The Decline of Representative Democracy.
Rosenthal writes with passion and concern about contemporary state legislatures. He is unapologetic in his belief that they have been and remain essential institutions in American democracy. He makes a convincing argument that over the last three decades they have become more democratic and more representative, they have do more, and have dealt with a wider array of policies and issues.
He describes the ways state legislatures have grown and developed, looks at how capital cultures have changed, considers the effects partisan and interest group competition has for the legislative process and examines the distribution of power in legislatures and in the larger political contexts of states. This is, in short, a comprehensive discussion of the contemporary legislature; no mean feat considering that the last time anyone attempted such a Herculean task was two decades ago. And that effort was also his, Legislative Life (1981).
A colorful and deeply textured book on the "inside baseball" details of the state legislative process, it is distinguished by Rosenthal's grave concern about the chasm between the undemocratic, unrepresentative and unethical legislature pictured by the press and viewed by a hostile and cynical public, and the legislature he has observed. "Participatory democracy... has been growing in strength at the expense of representative processes. Government is no longer conducted with the consent of the governed, according to the original Federalist plan .... The decline of representative democracy, as the states had experienced it for several centuries now, is underway. Whether we are comfortable with the situation or not, that is the conclusion that follows from this account of contemporary state legislatures."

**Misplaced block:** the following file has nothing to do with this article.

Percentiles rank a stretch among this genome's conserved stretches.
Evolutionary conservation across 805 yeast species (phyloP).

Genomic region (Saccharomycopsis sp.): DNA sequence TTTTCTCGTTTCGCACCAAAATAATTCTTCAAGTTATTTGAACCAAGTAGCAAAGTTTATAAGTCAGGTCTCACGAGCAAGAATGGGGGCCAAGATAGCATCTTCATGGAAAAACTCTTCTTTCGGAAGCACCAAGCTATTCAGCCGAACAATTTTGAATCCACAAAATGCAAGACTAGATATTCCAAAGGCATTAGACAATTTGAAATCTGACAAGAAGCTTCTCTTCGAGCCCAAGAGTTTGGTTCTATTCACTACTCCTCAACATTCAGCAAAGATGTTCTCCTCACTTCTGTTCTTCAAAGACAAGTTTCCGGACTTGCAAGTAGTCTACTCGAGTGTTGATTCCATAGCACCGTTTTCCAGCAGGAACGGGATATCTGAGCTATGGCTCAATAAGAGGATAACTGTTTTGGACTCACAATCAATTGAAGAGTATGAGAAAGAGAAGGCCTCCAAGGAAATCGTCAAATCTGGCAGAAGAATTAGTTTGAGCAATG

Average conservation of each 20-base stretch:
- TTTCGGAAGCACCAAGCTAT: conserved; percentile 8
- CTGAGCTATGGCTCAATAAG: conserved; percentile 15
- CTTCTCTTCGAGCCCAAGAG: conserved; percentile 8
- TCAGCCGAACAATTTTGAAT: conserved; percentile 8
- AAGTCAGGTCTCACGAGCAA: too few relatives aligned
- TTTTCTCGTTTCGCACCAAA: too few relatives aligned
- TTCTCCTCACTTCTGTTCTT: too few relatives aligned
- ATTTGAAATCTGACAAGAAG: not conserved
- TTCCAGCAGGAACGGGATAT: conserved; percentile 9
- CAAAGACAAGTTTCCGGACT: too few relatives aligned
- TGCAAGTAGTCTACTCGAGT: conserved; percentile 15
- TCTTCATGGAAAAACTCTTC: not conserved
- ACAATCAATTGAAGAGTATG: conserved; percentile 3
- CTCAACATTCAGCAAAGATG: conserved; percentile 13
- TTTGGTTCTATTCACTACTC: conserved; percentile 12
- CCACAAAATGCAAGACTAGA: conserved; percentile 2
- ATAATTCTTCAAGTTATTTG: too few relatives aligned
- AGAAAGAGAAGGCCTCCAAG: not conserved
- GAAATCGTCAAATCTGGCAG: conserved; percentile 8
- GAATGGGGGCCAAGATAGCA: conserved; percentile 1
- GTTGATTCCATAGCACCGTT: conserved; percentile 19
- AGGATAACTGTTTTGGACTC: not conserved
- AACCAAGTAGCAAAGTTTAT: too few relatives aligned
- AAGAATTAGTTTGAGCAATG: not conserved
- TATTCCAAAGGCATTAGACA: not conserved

The signs of this decline are many: initiatives and referenda restrict what legislatures may decide, term limitations increase member instability, longer and more contentious battles occur between parties and groups, public cynicism and distrust grows. Rosenthal is especially critical of press coverage that fixates on personality and scandal, know-nothing talk radio and sound-bite journalism. He laments the loss of the once relatively reliable coverage that newspapers gave to legislatures as modern dailies become more like their electronic competitors.
Even with this assessment Rosenthal pens an optimistic book. He takes encouragement from the past and proposes that legislatures take greater responsibility for "civic education." This would go beyond issues and programs. It would alert the public to the "dangers of democracy," which, if carried to excess, damage the legislature's ability to function. It would emphasize the complexities of the political system and what representative democracy entails: generating popular consent, fashioning compromises, balancing political power, allocating scarce resources, providing leadership and developing policy alternatives.
Throughout there are surprising gems that Rosenthal holds up for admiration. In his consideration of the effects of the decreasing significance of political parties, especially among voters, he describes how party structures within legislatures, "legislative parties," have organized in several states to fill the void in candidate recruitment, training, issue orchestration and campaign management. He writes an elegant section on the new budgetary systems that legislatures have put in place -- giving them not only greater oversight of state funds and agencies, but also the authority to direct and evaluate federal grants that come into states (formerly a task left to the discretion of governors.)
There are books that ought to be judged not on sales, popularity or their classroom adoptions, but on the impact they have on the thinking and perceptions of the people and institutions they are about. Rosenthal's contribution here defines the last two decades and could be the one that confidently launches state legislatures into the 21st century.
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|Article Type:||Book Review|
|Date:||Dec 1, 1997|
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